by Edie Melson
Online etiquette for authors and others – learn howto play nice in the cyber world where we live & work – via @EdieMelson (Click to Tweet)
Recently I’ve been reminded what a small world publishing really is. Even if we don’t actually know each other, it’s likely that we have friends and associates in common. Because it’s such a small world, it’s important for us to all pay attention to how we interact, especially online. What I say and do, doesn’t just affect me. The ripples of my actions spread out and affect many others. So before we go bumping and jumping into the New Year, I thought I’d give us all a refresher in online etiquette.
Guidelines of Good Online Behavior
- Remember this—what happens online, STAYS ONLINE. If you don’t want someone to be able to dig up the dirt on you, don’t say or do anything online you might be ashamed of later.
- Know where you are. By this I mean, etiquette varies from site to site online. What flies on Twitter may be seen as cutting or slightly rude on Facebook. Email to a friend is a totally different animal from email to a business associate. Take time to learn the guidelines for all the sites you frequent.
- Always play nice. Like I said, it’s a small world. And like any other small world, people talk. Even if they’re not gossiping, people notice things and they ask questions.
- Be respectful of others need for privacy. If you have the occasion to send a group email, be sure to hide everyone else’s email address unless you have specific permission to share.
- Don’t spam someone’s inbox. This usually happens when someone starts up a new blog and/or website. The person doesn’t have many blog followers and sends an email to all their friends announcing the new site and asking for support. Once or twice for this is fine. More than that is considered spam.
- Avoid name calling. I know none of us would ever call someone else a derogatory name online, but we could be guilty of labeling someone incorrectly. It’s important to learn the difference between, unfollowing/unfriending and blocking someone on social media. Although ending an online interaction may sometimes be necessary, be careful how you do it. Unfollowing and unfriending are fine, painful, but fine. But if you take the next step and block someone’s access, especially on Twitter, you can do them very real harm. Twitter gets notice that the person being blocked is a spammer and can take steps to suspend or shut down that account. This is fine if the person being blocked is abusive or a real danger. But be sure that’s the case before you take that step and label them.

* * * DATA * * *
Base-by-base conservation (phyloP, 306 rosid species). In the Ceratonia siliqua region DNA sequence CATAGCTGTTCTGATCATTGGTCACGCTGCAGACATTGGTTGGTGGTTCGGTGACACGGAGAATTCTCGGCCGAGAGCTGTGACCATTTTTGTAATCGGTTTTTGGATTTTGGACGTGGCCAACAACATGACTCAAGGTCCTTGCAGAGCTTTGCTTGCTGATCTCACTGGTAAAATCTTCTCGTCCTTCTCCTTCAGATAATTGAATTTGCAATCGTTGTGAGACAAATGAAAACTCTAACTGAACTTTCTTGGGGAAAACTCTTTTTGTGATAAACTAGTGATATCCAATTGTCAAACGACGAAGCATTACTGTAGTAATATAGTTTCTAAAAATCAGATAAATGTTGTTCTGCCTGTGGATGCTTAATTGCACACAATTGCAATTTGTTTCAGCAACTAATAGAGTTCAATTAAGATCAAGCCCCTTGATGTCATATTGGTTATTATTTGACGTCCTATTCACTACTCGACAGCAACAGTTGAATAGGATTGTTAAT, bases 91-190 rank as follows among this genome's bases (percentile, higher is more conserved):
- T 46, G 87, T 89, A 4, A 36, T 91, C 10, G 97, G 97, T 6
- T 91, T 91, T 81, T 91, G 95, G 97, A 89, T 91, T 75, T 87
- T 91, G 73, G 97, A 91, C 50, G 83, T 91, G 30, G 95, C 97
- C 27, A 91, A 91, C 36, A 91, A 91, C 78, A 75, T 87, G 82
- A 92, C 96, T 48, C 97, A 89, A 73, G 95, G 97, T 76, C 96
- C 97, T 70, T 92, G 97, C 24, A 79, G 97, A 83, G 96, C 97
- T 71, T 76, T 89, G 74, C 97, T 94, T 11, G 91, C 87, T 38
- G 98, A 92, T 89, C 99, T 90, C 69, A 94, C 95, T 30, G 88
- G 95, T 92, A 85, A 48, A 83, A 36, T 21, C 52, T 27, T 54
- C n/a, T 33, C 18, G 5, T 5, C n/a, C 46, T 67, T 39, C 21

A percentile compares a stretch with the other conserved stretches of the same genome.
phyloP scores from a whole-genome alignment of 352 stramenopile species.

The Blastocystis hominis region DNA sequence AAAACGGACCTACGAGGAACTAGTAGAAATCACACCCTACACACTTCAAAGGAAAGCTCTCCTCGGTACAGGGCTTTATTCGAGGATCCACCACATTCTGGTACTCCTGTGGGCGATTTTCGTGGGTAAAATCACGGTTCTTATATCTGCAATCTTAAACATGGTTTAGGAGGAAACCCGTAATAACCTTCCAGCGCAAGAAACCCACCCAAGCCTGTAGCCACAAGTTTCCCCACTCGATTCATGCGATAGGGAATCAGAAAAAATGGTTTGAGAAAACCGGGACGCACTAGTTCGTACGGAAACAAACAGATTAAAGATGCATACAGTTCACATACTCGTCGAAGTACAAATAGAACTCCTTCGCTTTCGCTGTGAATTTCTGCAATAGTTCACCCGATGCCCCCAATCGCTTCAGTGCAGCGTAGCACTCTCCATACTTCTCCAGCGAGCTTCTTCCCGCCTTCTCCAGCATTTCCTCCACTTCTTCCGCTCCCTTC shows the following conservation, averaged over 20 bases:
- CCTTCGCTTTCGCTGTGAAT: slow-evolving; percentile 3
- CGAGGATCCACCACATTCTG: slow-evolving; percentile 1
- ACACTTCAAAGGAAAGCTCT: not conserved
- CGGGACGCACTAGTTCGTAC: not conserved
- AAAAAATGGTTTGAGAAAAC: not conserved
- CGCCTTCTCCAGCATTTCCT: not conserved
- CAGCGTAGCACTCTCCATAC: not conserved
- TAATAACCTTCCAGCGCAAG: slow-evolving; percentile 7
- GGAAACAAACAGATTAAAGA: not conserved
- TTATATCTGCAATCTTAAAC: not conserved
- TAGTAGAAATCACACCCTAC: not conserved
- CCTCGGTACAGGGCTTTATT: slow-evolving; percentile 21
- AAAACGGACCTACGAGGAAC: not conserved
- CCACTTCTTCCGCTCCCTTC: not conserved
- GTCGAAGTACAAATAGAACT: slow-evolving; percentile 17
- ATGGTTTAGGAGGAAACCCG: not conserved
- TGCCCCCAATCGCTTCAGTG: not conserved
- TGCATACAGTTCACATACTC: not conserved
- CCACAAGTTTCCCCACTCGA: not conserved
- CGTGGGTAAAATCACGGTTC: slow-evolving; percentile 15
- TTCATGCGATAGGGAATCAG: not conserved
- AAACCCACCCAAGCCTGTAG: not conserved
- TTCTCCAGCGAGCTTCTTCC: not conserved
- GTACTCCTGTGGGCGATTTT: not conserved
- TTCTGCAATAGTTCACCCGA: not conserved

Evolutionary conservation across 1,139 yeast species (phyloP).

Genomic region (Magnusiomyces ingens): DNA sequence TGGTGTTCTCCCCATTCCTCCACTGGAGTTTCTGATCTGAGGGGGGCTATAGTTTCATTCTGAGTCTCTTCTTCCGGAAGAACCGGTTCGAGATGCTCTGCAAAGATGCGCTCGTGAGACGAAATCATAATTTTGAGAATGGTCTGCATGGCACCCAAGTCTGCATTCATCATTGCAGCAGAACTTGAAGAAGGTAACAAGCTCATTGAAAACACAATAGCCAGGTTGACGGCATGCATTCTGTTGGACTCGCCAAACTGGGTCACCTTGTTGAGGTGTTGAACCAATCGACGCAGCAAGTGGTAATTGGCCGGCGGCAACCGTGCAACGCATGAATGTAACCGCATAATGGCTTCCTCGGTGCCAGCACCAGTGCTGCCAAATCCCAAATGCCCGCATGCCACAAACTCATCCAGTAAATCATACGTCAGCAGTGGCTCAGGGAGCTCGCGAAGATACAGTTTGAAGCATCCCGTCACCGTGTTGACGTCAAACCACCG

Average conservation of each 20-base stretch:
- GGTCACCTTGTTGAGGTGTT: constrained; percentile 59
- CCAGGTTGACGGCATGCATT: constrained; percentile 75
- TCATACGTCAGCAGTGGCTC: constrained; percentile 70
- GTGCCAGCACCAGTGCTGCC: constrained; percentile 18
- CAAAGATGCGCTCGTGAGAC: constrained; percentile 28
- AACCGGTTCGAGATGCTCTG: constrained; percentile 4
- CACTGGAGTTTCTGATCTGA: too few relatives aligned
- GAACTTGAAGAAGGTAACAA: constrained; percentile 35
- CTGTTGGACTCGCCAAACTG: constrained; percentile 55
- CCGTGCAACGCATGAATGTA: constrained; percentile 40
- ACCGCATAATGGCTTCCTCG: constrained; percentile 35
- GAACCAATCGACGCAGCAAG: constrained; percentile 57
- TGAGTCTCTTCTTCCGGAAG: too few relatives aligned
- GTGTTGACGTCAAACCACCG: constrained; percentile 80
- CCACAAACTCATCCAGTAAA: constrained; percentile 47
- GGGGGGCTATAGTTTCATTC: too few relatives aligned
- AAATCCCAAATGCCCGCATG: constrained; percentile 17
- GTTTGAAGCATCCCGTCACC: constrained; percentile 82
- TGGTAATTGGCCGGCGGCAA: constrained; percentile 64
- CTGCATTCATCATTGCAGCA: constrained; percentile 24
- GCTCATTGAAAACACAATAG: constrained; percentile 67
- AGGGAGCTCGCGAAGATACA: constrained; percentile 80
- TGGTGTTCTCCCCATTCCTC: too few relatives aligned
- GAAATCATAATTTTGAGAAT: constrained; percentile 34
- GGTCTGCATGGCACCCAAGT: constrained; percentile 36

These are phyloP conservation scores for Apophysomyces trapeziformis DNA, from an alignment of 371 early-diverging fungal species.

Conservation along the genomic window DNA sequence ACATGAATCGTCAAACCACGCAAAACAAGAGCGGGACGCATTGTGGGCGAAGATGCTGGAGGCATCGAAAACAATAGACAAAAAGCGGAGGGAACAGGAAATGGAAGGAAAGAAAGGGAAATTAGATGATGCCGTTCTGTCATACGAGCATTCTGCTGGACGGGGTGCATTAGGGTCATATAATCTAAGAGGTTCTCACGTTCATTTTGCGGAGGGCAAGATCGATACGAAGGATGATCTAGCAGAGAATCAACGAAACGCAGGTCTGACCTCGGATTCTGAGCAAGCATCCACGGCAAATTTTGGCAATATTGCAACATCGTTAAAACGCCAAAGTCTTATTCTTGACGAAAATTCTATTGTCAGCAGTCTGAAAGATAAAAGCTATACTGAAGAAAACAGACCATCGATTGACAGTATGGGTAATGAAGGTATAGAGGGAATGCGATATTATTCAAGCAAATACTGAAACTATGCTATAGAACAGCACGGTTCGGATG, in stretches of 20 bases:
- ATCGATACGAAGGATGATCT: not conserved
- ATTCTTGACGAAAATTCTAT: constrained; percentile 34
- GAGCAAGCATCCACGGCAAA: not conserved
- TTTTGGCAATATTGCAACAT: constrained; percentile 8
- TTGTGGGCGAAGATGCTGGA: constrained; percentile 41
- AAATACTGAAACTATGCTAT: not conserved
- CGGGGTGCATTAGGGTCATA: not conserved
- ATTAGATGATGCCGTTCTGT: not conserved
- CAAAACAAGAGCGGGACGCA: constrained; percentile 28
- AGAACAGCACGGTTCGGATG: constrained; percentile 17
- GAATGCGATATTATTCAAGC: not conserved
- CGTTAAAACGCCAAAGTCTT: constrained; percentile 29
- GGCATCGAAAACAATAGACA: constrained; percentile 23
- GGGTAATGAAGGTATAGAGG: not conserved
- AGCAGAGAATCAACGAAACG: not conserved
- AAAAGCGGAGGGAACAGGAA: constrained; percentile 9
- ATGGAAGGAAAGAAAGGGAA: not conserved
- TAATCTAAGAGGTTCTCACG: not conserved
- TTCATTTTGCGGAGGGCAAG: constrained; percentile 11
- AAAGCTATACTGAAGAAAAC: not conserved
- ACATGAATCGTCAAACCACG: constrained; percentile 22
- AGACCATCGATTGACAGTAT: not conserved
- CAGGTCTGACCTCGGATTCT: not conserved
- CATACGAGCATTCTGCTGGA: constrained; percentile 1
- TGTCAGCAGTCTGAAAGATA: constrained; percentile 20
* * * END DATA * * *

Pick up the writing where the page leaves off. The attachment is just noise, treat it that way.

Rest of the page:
- Assume the best motives in others. Truthfully, there are very few cruel and vindictive people out there. Most hurt feelings come from misunderstandings. It’s important that we give others the same kind of benefit-of-the-doubt we’d like to have.
- Don’t be a feed hog. It doesn’t matter if it’s bouncing blog post notices on Facebook and Twitter, Google plus updates, or even email, be careful that you don’t send multiple updates to your friends and followers in a short amount of time.
- Be careful with sarcasm. I have a pretty broad sense of humor, but I have to be careful when I’m writing something out—in email and on social media. I’ve discovered that, most of the time, sarcasm can be misinterpreted online.
- Exercise the golden rule. Do unto others as you would have other do unto you
Personally, I’ve never run into an instance where I regretted behaving nicely. But there are plenty of times that I’ve wished I could have taken back thoughtless behavior. Now it’s your turn. What sort of things irritate you online? Now’s the time to share!
Don’t forget to join the conversation,
Publishing is a small world. @EdieMelson shares online etiquette tips for smoother digital communications. (Click to Tweet)